According to the Mayo Clinic, occasional bickering and name-calling prove that a child is learning to speak up for themselves. Excess confrontations or physical violence, however, can affect the whole family. Constant fighting causes emotional rifts that erode relationships. Anger and resentment spread through a family like fire, claiming the peace of other members. Frequent fighting may be hiding a more serious issue. Sibling bullying affects self-confidence in younger children that can continue into their adult years. How can parents help children learn to resolve interpersonal conflicts without verbal or physical violence?
Teach independence. If a child knows he doesn’t have to play with another to be happy, they are more likely to walk away when conflict starts. Solo play gives children the opportunity to understand themselves and their needs better. This leads to clearer verbal communication and less fighting.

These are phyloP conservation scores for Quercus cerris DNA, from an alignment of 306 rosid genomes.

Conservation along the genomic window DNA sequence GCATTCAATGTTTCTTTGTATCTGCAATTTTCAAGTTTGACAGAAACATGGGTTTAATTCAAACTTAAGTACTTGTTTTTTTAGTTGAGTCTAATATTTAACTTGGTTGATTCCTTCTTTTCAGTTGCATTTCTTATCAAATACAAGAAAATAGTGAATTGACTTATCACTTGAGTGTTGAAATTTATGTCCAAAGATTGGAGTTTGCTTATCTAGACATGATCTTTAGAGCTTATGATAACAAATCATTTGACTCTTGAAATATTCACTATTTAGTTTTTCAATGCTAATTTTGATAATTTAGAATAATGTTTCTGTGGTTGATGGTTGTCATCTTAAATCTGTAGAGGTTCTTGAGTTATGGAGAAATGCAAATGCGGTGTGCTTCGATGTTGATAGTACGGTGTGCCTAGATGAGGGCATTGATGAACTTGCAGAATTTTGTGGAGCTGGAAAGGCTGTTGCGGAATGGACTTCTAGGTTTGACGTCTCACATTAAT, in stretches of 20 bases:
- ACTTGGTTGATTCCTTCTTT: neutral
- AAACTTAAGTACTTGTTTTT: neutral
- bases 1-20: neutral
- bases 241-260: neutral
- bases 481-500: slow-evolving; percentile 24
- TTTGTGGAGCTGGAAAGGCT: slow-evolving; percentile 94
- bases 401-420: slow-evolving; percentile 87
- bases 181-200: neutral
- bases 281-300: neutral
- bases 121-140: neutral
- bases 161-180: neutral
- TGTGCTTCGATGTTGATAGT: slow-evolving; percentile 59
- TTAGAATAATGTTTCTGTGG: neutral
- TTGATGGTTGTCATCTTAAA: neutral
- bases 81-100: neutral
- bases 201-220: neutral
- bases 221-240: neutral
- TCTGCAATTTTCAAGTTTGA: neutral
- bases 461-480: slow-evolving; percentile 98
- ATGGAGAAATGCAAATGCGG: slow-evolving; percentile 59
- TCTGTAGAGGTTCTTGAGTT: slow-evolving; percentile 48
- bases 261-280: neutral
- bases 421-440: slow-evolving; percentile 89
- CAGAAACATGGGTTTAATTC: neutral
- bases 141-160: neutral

Sibling rivalry is more than a family issue. The abilities to compromise, cooperate, and communicate are skills they will need through life. Motivate your child to use positive interpersonal skills outside of the home. Model desired behaviors by treating other adults in your community with respect. Ask for your child’s opinion when possible, so they know their thoughts are important. Encourage children to use conflict resolution skills with peers.
Helping your children learn healthy ways to express their needs and resolve differences takes patience, time, and consistency. It’s tough, but the effort you put into sharing positive interpersonal skills with your young ones will continue to bring them countless benefits as they grow.Back To Top